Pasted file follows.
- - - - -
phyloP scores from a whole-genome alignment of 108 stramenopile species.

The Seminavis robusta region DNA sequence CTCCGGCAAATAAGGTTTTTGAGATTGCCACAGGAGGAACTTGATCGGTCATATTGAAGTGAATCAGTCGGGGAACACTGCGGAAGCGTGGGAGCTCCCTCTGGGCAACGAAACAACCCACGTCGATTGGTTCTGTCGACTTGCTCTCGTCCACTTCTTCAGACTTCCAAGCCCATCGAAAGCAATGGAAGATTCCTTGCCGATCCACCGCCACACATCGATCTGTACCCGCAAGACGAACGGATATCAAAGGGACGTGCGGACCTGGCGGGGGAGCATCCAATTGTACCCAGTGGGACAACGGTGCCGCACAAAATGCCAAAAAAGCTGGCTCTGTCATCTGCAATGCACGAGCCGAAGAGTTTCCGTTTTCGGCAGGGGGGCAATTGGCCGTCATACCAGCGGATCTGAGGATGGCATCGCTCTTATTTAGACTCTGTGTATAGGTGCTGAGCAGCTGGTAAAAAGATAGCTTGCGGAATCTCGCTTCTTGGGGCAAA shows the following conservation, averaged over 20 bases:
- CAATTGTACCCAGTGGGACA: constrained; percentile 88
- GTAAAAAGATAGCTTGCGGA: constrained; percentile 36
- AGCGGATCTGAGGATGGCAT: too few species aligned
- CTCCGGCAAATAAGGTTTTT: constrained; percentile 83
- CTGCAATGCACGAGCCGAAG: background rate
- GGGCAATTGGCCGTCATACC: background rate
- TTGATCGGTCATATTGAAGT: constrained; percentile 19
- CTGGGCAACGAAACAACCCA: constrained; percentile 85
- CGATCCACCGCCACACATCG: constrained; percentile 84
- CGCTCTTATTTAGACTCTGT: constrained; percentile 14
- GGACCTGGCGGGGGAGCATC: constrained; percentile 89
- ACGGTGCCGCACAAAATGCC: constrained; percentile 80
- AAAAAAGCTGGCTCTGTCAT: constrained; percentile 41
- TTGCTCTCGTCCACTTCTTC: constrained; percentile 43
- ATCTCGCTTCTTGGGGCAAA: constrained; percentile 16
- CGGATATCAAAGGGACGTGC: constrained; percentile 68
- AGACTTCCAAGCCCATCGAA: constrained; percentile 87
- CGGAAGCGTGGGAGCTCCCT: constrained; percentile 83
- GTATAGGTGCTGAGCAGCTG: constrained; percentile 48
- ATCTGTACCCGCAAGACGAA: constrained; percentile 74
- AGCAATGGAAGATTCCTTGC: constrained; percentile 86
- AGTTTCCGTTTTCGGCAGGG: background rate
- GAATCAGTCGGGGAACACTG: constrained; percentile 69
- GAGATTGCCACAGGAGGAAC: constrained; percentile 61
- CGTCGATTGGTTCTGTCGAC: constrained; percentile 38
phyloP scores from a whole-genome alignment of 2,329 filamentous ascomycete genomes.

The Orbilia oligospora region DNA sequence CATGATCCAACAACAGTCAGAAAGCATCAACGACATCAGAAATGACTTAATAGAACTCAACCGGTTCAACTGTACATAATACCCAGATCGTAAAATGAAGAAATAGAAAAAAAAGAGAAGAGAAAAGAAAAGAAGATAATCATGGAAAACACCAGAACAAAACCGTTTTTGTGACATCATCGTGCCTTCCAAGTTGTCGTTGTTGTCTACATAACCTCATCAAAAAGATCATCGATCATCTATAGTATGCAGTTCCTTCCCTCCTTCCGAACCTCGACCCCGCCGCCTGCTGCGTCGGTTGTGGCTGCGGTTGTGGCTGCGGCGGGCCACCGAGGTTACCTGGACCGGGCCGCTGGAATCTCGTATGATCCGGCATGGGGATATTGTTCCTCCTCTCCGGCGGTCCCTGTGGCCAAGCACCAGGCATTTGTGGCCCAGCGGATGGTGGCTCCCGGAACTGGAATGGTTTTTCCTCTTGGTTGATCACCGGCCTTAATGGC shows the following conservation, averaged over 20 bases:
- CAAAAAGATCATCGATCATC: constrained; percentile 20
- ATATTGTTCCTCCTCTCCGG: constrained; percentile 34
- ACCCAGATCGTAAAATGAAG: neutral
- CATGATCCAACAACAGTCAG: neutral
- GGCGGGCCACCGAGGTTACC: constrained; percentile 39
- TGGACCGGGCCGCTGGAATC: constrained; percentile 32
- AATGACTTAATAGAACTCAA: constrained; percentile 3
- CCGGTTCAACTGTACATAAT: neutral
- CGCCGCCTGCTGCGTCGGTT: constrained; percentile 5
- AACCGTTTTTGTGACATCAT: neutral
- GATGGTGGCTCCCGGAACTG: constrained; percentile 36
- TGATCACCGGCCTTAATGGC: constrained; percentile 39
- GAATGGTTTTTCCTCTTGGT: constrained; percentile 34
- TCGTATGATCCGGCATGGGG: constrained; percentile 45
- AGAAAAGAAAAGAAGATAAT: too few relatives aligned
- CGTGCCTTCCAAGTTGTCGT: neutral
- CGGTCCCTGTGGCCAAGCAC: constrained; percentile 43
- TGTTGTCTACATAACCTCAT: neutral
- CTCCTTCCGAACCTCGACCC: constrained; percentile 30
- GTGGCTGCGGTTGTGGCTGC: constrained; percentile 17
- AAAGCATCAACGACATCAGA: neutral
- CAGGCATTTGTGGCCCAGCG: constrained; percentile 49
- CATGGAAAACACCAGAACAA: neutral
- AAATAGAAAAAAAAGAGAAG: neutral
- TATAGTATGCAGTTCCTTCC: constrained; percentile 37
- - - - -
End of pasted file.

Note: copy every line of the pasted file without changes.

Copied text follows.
phyloP scores from a whole-genome alignment of 108 stramenopile species.

The Seminavis robusta region DNA sequence CTCCGGCAAATAAGGTTTTTGAGATTGCCACAGGAGGAACTTGATCGGTCATATTGAAGTGAATCAGTCGGGGAACACTGCGGAAGCGTGGGAGCTCCCTCTGGGCAACGAAACAACCCACGTCGATTGGTTCTGTCGACTTGCTCTCGTCCACTTCTTCAGACTTCCAAGCCCATCGAAAGCAATGGAAGATTCCTTGCCGATCCACCGCCACACATCGATCTGTACCCGCAAGACGAACGGATATCAAAGGGACGTGCGGACCTGGCGGGGGAGCATCCAATTGTACCCAGTGGGACAACGGTGCCGCACAAAATGCCAAAAAAGCTGGCTCTGTCATCTGCAATGCACGAGCCGAAGAGTTTCCGTTTTCGGCAGGGGGGCAATTGGCCGTCATACCAGCGGATCTGAGGATGGCATCGCTCTTATTTAGACTCTGTGTATAGGTGCTGAGCAGCTGGTAAAAAGATAGCTTGCGGAATCTCGCTTCTTGGGGCAAA shows the following conservation, averaged over 20 bases:
- CAATTGTACCCAGTGGGACA: constrained; percentile 88
- GTAAAAAGATAGCTTGCGGA: constrained; percentile 36
- AGCGGATCTGAGGATGGCAT: too few species aligned
- CTCCGGCAAATAAGGTTTTT: constrained; percentile 83
- CTGCAATGCACGAGCCGAAG: background rate
- GGGCAATTGGCCGTCATACC: background rate
- TTGATCGGTCATATTGAAGT: constrained; percentile 19
- CTGGGCAACGAAACAACCCA: constrained; percentile 85
- CGATCCACCGCCACACATCG: constrained; percentile 84
- CGCTCTTATTTAGACTCTGT: constrained; percentile 14
- GGACCTGGCGGGGGAGCATC: constrained; percentile 89
- ACGGTGCCGCACAAAATGCC: constrained; percentile 80
- AAAAAAGCTGGCTCTGTCAT: constrained; percentile 41
- TTGCTCTCGTCCACTTCTTC: constrained; percentile 43
- ATCTCGCTTCTTGGGGCAAA: constrained; percentile 16
- CGGATATCAAAGGGACGTGC: constrained; percentile 68
- AGACTTCCAAGCCCATCGAA: constrained; percentile 87
- CGGAAGCGTGGGAGCTCCCT: constrained; percentile 83
- GTATAGGTGCTGAGCAGCTG: constrained; percentile 48
- ATCTGTACCCGCAAGACGAA: constrained; percentile 74
- AGCAATGGAAGATTCCTTGC: constrained; percentile 86
- AGTTTCCGTTTTCGGCAGGG: background rate
- GAATCAGTCGGGGAACACTG: constrained; percentile 69
- GAGATTGCCACAGGAGGAAC: constrained; percentile 61
- CGTCGATTGGTTCTGTCGAC: constrained; percentile 38
phyloP scores from a whole-genome alignment of 2,329 filamentous ascomycete genomes.

The Orbilia oligospora region DNA sequence CATGATCCAACAACAGTCAGAAAGCATCAACGACATCAGAAATGACTTAATAGAACTCAACCGGTTCAACTGTACATAATACCCAGATCGTAAAATGAAGAAATAGAAAAAAAAGAGAAGAGAAAAGAAAAGAAGATAATCATGGAAAACACCAGAACAAAACCGTTTTTGTGACATCATCGTGCCTTCCAAGTTGTCGTTGTTGTCTACATAACCTCATCAAAAAGATCATCGATCATCTATAGTATGCAGTTCCTTCCCTCCTTCCGAACCTCGACCCCGCCGCCTGCTGCGTCGGTTGTGGCTGCGGTTGTGGCTGCGGCGGGCCACCGAGGTTACCTGGACCGGGCCGCTGGAATCTCGTATGATCCGGCATGGGGATATTGTTCCTCCTCTCCGGCGGTCCCTGTGGCCAAGCACCAGGCATTTGTGGCCCAGCGGATGGTGGCTCCCGGAACTGGAATGGTTTTTCCTCTTGGTTGATCACCGGCCTTAATGGC shows the following conservation, averaged over 20 bases:
- CAAAAAGATCATCGATCATC: constrained; percentile 20
- ATATTGTTCCTCCTCTCCGG: constrained; percentile 34
- ACCCAGATCGTAAAATGAAG: neutral
- CATGATCCAACAACAGTCAG: neutral
- GGCGGGCCACCGAGGTTACC: constrained; percentile 39
- TGGACCGGGCCGCTGGAATC: constrained; percentile 32
- AATGACTTAATAGAACTCAA: constrained; percentile 3
- CCGGTTCAACTGTACATAAT: neutral
- CGCCGCCTGCTGCGTCGGTT: constrained; percentile 5
- AACCGTTTTTGTGACATCAT: neutral
- GATGGTGGCTCCCGGAACTG: constrained; percentile 36
- TGATCACCGGCCTTAATGGC: constrained; percentile 39
- GAATGGTTTTTCCTCTTGGT: constrained; percentile 34
- TCGTATGATCCGGCATGGGG: constrained; percentile 45
- AGAAAAGAAAAGAAGATAAT: too few relatives aligned
- CGTGCCTTCCAAGTTGTCGT: neutral
- CGGTCCCTGTGGCCAAGCAC: constrained; percentile 43
- TGTTGTCTACATAACCTCAT: neutral
- CTCCTTCCGAACCTCGACCC: constrained; percentile 30
- GTGGCTGCGGTTGTGGCTGC: constrained; percentile 17
- AAAGCATCAACGACATCAGA: neutral
- CAGGCATTTGTGGCCCAGCG: constrained; percentile 49
- CATGGAAAACACCAGAACAA: neutral
- AAATAGAAAAAAAAGAGAAG: neutral
- TATAGTATGCAGTTCCTTCC: constrained; percentile 37